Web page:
to disturb the soil as little as possible while planting crops.
1. Raises soil carbon content.
2. Increases crop yield.
3. Uses less tractor fuel.
4. Lowers water use.
5. Lowers pesticides.
Benefits of Conservation-tillage farming (5):
sloping your growing crops, etc.
(what you use for contour farming.) Dirt goes up to hold the dirt in place. Broad, nearly level terraces that run across the land contour. Helps to retain water for crops at each level and reduce soil erosion by controlling runoff.
Terracing, contour planting, strip cropping, alley cropping, and windbreaks can ______ soil erosion.
a row crop such as corn alternates in strips with another crop that completely covers the soil, reducing erosion.
cover cropping (alley cropping)
several crops are planted together in strips or alleys between trees and shrubs that can provide shade (which reduces water loss by evaporation) and helps to retain and slowly release soil moisture.
Conventional center-pivot irrigation
Irrigation technique that allows 80% of the water input to reach crops
Irrigation technique that uses valves that send water down irrigation ditches.
Irrigation technique that can raise water efficiency to 90-95% and reduce water use by 37-70%.
Irrigation technique that works by allowing the natural floods to irrigate the crops. Soils in flood zones tend to be nutrient rich and fertile.
Nutrients that are larger in atomic structure.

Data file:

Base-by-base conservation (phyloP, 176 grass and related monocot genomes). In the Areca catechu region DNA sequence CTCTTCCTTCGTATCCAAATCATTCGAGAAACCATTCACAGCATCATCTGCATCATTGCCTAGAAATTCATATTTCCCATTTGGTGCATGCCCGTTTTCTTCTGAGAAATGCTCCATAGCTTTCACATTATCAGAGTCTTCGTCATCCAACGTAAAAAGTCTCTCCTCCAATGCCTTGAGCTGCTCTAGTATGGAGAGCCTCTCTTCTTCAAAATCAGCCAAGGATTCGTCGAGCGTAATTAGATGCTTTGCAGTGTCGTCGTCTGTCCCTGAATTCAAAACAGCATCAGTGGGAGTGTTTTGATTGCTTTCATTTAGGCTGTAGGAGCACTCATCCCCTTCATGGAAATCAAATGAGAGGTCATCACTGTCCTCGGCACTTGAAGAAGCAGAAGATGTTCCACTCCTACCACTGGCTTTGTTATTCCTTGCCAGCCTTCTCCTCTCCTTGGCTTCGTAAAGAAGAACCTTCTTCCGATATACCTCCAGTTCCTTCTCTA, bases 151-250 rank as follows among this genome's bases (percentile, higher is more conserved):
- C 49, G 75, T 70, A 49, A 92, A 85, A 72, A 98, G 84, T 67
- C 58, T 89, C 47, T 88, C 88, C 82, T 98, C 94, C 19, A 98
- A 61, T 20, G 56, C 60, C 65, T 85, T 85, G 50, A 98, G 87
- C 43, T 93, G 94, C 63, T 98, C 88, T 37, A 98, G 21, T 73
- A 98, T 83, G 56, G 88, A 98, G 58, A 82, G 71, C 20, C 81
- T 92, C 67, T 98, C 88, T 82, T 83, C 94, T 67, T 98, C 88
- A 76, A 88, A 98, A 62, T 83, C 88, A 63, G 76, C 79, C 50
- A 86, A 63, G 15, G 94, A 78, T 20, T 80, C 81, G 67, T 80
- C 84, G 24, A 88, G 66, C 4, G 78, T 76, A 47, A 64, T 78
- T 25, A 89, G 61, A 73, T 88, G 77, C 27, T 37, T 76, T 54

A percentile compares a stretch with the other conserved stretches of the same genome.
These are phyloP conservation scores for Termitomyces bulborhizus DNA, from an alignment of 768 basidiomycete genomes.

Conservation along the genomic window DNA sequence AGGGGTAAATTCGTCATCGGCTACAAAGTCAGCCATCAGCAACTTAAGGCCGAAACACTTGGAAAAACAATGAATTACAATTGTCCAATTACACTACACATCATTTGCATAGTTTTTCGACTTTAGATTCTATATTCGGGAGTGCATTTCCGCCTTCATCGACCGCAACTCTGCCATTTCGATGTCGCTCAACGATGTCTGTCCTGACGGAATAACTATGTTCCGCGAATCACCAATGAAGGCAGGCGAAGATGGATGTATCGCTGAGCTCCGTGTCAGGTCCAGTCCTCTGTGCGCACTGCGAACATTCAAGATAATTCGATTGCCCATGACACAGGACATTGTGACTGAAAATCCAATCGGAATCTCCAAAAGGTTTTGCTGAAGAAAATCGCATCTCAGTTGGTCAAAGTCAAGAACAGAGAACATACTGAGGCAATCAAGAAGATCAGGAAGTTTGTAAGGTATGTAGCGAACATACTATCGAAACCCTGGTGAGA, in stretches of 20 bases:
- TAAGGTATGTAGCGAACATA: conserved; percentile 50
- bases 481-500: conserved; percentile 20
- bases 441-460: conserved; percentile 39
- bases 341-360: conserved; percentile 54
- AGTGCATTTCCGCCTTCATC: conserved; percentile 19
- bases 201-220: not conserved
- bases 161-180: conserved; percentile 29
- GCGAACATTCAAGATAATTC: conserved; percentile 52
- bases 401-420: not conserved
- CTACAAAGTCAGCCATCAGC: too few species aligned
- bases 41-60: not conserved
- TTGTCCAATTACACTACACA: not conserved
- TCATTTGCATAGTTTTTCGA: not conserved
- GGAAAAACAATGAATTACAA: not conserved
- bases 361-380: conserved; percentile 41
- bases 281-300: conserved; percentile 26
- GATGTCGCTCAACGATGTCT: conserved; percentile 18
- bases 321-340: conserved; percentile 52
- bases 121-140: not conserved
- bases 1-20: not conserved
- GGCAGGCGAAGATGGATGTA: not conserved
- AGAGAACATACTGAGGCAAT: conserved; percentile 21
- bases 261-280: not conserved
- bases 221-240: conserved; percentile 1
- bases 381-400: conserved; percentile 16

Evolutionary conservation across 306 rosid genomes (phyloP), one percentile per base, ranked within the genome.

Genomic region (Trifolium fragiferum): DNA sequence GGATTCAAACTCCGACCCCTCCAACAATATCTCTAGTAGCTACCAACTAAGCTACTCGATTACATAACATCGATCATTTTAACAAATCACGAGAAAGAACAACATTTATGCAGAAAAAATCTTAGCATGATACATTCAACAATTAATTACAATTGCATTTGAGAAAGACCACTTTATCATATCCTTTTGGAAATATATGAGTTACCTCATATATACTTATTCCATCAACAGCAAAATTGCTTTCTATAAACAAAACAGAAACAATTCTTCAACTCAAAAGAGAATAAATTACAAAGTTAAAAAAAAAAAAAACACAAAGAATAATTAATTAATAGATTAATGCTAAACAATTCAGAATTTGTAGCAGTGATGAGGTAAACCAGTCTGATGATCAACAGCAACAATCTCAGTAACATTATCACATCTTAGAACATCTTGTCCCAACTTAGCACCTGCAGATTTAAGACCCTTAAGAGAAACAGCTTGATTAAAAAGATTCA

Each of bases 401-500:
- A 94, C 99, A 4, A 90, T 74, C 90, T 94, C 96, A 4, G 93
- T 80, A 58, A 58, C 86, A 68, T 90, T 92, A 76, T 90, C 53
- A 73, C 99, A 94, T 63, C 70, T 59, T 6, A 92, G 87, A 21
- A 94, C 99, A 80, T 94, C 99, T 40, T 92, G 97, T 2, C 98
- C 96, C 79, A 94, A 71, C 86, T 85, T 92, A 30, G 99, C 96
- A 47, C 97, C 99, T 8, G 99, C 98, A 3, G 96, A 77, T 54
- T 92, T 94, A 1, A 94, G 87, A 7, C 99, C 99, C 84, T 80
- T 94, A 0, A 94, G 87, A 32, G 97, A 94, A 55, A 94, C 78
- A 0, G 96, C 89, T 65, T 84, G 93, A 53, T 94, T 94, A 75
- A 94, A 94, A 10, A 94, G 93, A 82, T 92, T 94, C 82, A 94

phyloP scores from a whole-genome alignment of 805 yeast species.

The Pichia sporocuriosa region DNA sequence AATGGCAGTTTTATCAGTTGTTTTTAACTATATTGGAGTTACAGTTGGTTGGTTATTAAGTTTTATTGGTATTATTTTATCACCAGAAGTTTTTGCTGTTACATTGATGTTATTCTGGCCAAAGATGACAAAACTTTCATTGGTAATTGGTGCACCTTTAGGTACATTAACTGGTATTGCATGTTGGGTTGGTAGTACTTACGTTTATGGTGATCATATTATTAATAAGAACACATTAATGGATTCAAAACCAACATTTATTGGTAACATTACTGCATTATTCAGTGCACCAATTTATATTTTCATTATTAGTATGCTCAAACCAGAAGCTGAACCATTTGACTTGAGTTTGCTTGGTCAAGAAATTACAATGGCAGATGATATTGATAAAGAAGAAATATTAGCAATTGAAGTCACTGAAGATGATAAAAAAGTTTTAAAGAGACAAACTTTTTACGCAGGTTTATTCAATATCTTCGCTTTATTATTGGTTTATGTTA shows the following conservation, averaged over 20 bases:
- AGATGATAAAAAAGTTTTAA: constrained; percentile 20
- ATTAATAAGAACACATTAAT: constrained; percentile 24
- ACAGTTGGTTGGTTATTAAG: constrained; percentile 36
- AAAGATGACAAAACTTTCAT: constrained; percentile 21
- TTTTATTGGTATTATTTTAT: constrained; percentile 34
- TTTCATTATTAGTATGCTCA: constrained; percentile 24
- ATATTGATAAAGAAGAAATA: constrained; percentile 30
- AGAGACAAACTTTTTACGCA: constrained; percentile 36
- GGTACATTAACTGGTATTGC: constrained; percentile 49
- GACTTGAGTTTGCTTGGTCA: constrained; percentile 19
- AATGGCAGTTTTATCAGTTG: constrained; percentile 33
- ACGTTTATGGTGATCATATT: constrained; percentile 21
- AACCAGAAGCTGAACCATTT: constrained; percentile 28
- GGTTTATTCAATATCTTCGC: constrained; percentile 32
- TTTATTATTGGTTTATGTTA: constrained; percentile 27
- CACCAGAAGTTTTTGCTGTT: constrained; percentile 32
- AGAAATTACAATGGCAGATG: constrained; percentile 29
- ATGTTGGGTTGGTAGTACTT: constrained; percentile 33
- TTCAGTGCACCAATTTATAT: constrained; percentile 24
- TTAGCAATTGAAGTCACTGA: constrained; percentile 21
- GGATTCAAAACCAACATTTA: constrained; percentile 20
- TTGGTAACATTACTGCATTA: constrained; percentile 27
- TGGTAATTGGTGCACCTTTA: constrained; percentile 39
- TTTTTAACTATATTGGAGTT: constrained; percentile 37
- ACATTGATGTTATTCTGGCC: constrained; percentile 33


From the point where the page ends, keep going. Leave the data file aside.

Nutrients that are smaller in atomic structure.
Selenium, Zinc, Iron
Examples of Micronutrients (3)
Nitrogen, Phosphorus, Potassium
Examples of Macronutrients (3)
animal manure, crop residues, bone meal, and compost
man-made fertilizer from chemical compounds
exact compositions are known; they are soluble & thus immediately available to the plant
Benefits of Inorganic Fertilizers
quickly leach away; this pollutes the water; doesn't help the water holding capacity of the soil like organic fertilizers do.
Costs of Inorganic Fertilizers
growing plants in fertilized water.
It is labor-intensive and expensive.
Costs of Hydroponics
You can control the environment & grow plants where there is no soil; NASA is looking into this.
Benefits of Hydroponics
1. Depletion of underground water supplies.
2. Inefficient irrigation methods.
3. Salt build-up.
4. Cost of irrigating crops.
Since 1978 the amount of irrigated land per person has declined due to (4 reasons):
Taking a species of plant or animal and improving it by making the better characteristics more prominent.
picking and choosing "good" traits from two or more different organisms to combine to make a new organism